The American Association for Public Opinion Research today released an exhaustive report on the 2008 presidential primary polls, focusing to a large degree on the pre-primary polling meltdown in the New Hampshire Democratic primary.
AAPOR’s news release says its investigators have isolated four possible factors in the error in the New Hampshire polls – ending too early, failing to chase down hard-to-reach respondents, under-representing some groups (possibly because they were hard to reach) and variations in likely voter models.
Other possible factors were discounted, including the so-called (and now generally discredited) Bradley effect, the exclusion of cell-phone-only respondents from some samples, the practice of asking recalcitrant respondents which candidate they leaned toward and a late decision by independent voters to cast their ballots in the GOP primary.
Some fit with the theories and limited evidence we’ve seen before – see my blog items here and here exploring some of these issues. The first, lack of timely polling, surprises me, given both the few final-night polls (which also got it wrong) and the exit poll results, which did not support the notion of a swing among late deciders. But not to prejudge: I’m crashing on other work today and won’t have time to review the full report for several hours. You can see it here, and I’ll post further comments as warranted after review.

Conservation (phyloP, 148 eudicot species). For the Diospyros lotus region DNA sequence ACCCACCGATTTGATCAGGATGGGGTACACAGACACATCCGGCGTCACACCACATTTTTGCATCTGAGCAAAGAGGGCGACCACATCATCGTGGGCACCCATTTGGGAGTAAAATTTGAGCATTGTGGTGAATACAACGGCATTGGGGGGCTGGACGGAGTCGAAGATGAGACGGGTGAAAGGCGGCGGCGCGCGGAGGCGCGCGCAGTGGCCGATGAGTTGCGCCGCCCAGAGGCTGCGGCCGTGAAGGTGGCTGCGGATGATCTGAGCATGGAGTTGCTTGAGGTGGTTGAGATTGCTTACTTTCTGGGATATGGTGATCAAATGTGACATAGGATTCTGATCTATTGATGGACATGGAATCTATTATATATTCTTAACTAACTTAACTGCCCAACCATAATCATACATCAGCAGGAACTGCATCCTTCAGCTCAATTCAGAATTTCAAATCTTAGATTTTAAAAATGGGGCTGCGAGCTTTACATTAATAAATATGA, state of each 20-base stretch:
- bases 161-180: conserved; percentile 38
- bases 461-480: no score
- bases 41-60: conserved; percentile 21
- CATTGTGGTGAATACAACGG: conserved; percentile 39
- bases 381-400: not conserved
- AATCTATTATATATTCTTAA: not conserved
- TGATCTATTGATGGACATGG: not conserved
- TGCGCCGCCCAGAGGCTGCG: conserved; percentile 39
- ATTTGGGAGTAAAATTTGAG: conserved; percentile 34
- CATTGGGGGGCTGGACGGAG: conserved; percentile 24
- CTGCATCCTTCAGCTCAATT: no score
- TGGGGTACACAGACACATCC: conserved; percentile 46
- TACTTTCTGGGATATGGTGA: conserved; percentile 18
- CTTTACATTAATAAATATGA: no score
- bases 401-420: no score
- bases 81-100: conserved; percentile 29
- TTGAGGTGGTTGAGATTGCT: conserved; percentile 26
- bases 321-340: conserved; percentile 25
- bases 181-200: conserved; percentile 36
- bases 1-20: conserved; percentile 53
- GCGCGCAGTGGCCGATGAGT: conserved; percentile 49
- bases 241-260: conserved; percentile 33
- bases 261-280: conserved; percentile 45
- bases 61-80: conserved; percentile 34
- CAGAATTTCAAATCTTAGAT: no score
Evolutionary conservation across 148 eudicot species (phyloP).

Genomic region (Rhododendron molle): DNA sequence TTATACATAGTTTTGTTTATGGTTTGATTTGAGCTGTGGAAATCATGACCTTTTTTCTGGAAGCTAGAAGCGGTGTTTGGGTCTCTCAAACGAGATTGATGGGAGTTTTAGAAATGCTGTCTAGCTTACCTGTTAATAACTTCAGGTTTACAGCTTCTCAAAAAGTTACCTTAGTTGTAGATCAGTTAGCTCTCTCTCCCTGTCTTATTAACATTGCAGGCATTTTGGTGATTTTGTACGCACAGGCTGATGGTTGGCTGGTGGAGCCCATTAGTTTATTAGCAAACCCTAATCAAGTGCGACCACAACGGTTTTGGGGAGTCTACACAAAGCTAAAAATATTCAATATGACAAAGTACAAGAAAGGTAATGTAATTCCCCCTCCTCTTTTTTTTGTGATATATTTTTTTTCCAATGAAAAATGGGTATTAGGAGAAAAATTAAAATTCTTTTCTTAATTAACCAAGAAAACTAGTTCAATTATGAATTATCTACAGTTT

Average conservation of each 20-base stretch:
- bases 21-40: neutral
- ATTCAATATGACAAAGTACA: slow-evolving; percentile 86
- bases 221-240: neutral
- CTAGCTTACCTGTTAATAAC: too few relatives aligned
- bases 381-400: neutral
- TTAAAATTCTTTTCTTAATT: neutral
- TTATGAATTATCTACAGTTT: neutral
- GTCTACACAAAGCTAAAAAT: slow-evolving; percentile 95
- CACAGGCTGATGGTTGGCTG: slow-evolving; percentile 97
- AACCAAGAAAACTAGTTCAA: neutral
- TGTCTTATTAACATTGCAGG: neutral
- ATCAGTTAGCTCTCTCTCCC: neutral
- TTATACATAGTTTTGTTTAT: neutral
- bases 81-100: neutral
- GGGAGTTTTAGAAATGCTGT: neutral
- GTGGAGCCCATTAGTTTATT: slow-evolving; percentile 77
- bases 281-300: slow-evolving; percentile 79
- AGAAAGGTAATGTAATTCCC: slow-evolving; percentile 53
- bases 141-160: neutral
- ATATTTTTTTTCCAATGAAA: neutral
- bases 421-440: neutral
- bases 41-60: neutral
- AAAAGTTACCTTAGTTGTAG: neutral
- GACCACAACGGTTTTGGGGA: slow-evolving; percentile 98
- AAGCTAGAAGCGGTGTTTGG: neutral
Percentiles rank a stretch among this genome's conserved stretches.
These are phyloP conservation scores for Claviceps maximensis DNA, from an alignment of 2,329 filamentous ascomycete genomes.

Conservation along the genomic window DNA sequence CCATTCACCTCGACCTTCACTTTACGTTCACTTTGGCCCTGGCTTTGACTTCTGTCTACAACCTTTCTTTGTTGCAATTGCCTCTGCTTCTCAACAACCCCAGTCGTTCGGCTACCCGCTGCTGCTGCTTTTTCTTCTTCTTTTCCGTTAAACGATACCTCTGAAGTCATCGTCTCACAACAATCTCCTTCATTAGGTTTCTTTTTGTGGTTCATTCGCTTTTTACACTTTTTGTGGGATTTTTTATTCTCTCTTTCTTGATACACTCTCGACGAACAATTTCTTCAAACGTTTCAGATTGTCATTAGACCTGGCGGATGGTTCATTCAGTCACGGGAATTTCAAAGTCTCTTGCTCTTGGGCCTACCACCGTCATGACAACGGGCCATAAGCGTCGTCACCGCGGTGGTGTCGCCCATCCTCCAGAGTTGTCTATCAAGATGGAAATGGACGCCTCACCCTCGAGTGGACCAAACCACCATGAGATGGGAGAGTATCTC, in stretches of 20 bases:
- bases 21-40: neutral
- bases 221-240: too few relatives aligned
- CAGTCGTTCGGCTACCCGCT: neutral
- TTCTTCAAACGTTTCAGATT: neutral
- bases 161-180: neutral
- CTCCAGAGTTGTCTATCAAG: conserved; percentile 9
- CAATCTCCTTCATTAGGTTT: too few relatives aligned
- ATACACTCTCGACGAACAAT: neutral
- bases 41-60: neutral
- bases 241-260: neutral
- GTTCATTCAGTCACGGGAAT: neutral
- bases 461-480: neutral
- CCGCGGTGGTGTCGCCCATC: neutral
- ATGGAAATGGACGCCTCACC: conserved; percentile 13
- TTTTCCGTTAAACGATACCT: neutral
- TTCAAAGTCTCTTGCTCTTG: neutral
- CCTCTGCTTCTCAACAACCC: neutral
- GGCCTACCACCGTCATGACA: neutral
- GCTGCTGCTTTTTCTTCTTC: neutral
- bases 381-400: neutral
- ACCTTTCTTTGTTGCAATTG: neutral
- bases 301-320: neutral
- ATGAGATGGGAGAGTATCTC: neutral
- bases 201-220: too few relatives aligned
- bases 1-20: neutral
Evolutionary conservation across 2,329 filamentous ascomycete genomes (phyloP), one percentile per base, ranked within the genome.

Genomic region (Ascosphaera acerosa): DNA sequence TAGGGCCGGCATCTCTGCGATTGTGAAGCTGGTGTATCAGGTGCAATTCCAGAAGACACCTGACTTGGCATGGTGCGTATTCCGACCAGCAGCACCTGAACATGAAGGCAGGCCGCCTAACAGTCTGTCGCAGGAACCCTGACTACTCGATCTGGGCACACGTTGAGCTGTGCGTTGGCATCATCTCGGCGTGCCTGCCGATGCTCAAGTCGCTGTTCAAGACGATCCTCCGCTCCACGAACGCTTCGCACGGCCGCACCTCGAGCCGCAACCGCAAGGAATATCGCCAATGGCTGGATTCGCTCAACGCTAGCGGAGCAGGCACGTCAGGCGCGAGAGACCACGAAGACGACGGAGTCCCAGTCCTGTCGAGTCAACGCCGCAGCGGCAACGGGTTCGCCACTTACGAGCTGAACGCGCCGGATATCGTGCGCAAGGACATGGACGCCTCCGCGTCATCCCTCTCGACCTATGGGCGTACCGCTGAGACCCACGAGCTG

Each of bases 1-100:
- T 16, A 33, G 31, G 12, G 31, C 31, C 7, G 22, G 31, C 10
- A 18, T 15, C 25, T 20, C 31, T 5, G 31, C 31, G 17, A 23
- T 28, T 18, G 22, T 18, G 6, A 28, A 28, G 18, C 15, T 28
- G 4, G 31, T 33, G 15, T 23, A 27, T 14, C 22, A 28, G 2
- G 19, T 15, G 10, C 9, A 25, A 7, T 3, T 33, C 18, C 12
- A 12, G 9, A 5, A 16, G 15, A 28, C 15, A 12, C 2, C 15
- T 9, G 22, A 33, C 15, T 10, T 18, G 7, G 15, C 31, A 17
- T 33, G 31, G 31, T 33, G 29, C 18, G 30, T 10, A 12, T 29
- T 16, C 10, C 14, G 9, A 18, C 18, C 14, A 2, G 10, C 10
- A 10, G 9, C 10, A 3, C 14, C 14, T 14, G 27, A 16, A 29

One item I would note is that AAPOR’s announcement indicates that seven polling organizations released their full pre-primary datasets for the committee’s review – but many others did not. In its foreword, the report says, “The fact that many pollsters did not provide us with detailed methodological information about their work on a timely basis is one reason we will never know for certain exactly what caused the problems in the primary polling that we studied." That’s a troubling lack of disclosure on the part of the organizations in question.
The report – 123 pages long – looks to be an impressive piece of work, just the sort of thing that, immediately after the New Hampshire fiasco, I suggested was essential. The volunteer AAPOR committee members who produced it, led by Prof. Michael Traugott of the University of Michigan, deserve our great thanks.